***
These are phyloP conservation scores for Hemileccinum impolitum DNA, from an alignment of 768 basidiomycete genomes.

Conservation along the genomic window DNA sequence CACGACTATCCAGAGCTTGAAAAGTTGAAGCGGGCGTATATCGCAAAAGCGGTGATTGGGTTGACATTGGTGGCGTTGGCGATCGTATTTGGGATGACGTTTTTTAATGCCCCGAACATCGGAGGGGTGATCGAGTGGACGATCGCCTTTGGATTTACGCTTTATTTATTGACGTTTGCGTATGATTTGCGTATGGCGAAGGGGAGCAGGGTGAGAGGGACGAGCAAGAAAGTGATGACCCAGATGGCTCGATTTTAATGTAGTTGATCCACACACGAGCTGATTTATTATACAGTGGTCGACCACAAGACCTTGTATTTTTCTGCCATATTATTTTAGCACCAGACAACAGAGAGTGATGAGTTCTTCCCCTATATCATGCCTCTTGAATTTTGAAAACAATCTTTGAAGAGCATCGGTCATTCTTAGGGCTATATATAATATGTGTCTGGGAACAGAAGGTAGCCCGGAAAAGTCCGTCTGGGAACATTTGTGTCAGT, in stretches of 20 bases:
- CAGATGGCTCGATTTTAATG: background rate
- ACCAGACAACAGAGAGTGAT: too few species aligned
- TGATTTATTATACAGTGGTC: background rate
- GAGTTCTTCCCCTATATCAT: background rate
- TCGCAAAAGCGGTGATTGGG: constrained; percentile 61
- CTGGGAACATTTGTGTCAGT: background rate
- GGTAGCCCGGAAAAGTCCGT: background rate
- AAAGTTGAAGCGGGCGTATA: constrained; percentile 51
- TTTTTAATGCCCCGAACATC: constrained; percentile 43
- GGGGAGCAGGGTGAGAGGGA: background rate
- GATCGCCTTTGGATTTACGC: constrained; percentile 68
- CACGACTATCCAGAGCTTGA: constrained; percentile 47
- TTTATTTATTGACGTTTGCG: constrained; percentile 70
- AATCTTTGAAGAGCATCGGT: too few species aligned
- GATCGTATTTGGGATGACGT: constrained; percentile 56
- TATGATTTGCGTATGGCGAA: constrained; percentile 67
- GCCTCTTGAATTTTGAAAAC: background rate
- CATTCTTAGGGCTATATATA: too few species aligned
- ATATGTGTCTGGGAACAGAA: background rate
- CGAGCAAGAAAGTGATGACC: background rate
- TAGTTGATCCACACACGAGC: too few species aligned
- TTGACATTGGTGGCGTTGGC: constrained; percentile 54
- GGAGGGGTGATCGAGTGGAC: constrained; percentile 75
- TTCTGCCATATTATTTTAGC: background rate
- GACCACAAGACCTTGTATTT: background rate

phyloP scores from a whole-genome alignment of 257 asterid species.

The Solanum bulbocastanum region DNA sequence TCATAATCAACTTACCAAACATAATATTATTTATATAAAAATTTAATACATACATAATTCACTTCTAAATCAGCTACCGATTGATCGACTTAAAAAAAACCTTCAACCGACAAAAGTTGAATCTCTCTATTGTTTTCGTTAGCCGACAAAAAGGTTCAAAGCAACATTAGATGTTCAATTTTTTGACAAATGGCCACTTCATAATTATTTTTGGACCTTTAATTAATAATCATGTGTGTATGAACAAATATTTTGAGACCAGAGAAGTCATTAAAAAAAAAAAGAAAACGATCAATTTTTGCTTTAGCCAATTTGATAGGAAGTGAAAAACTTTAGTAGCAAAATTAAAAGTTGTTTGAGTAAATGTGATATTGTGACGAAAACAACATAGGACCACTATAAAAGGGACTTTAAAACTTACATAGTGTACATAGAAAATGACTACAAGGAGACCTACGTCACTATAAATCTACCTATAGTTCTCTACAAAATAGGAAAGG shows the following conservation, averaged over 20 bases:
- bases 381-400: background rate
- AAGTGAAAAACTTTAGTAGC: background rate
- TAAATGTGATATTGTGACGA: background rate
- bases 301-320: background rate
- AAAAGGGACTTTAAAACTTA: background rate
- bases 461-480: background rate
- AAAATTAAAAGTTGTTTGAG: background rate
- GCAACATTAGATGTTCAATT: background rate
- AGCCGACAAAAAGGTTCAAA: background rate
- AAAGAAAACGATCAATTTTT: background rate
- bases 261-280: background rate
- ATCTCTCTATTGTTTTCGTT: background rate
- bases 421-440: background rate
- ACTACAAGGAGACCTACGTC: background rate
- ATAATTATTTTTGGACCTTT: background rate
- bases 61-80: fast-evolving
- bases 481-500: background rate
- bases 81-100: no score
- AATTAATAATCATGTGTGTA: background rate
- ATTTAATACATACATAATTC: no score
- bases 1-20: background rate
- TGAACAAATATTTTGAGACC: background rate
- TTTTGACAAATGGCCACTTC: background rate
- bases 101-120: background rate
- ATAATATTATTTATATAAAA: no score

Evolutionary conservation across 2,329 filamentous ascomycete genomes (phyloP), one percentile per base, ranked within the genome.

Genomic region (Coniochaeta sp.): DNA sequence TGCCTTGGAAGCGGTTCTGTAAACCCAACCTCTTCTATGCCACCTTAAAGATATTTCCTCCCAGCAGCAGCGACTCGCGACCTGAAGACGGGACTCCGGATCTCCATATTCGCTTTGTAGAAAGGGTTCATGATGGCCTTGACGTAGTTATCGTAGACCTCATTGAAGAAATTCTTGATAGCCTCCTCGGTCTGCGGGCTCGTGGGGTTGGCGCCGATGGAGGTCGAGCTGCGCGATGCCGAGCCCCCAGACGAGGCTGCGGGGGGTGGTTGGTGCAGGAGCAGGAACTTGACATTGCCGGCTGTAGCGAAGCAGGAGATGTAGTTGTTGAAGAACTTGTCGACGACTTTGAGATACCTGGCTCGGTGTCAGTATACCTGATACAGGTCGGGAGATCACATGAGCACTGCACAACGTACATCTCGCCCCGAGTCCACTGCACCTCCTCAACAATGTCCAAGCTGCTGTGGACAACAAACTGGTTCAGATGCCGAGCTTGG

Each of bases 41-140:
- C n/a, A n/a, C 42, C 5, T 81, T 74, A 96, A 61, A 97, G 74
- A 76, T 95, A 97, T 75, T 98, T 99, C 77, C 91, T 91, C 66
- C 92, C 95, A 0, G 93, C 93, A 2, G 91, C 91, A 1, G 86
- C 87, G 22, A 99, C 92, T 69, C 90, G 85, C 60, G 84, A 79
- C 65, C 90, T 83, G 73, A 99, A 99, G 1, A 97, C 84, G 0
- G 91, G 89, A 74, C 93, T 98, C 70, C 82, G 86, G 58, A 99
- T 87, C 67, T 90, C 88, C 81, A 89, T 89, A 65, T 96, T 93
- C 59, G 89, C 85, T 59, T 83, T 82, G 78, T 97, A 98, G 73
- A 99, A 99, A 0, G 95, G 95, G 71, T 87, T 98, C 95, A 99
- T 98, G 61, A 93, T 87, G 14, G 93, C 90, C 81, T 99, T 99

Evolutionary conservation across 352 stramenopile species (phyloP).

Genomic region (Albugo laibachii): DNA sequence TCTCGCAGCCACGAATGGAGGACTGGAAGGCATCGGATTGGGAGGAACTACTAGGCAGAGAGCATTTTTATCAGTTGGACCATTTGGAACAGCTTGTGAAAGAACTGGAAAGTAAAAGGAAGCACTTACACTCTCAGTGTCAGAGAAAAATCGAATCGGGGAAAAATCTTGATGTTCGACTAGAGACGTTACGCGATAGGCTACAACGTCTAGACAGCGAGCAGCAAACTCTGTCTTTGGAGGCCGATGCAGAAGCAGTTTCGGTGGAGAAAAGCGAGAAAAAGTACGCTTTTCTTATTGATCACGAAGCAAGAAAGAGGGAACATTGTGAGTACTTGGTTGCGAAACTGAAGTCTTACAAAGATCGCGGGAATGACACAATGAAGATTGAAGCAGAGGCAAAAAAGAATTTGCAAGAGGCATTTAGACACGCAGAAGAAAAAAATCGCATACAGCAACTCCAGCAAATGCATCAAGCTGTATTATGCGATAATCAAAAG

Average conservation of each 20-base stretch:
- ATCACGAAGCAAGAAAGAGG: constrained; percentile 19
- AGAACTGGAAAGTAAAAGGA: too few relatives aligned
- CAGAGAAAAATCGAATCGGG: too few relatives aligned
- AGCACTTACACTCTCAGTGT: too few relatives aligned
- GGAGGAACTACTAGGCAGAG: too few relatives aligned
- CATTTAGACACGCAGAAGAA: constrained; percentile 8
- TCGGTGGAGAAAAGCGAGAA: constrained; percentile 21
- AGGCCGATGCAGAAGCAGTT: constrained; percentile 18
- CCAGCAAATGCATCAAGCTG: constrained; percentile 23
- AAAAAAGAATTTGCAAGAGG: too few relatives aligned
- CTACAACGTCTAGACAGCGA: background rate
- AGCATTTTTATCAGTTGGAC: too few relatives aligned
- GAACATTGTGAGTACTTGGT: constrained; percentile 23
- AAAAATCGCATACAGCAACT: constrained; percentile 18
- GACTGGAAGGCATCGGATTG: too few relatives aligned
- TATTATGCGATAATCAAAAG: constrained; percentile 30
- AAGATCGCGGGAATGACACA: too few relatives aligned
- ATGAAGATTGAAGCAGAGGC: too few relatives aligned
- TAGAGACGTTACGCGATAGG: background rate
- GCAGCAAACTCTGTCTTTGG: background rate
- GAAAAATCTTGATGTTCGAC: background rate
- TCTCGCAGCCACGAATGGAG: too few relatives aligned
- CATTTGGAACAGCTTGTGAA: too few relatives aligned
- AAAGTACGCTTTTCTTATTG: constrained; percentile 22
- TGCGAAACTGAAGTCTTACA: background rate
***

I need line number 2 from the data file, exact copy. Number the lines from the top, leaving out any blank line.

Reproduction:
Conservation along the genomic window DNA sequence CACGACTATCCAGAGCTTGAAAAGTTGAAGCGGGCGTATATCGCAAAAGCGGTGATTGGGTTGACATTGGTGGCGTTGGCGATCGTATTTGGGATGACGTTTTTTAATGCCCCGAACATCGGAGGGGTGATCGAGTGGACGATCGCCTTTGGATTTACGCTTTATTTATTGACGTTTGCGTATGATTTGCGTATGGCGAAGGGGAGCAGGGTGAGAGGGACGAGCAAGAAAGTGATGACCCAGATGGCTCGATTTTAATGTAGTTGATCCACACACGAGCTGATTTATTATACAGTGGTCGACCACAAGACCTTGTATTTTTCTGCCATATTATTTTAGCACCAGACAACAGAGAGTGATGAGTTCTTCCCCTATATCATGCCTCTTGAATTTTGAAAACAATCTTTGAAGAGCATCGGTCATTCTTAGGGCTATATATAATATGTGTCTGGGAACAGAAGGTAGCCCGGAAAAGTCCGTCTGGGAACATTTGTGTCAGT, in stretches of 20 bases: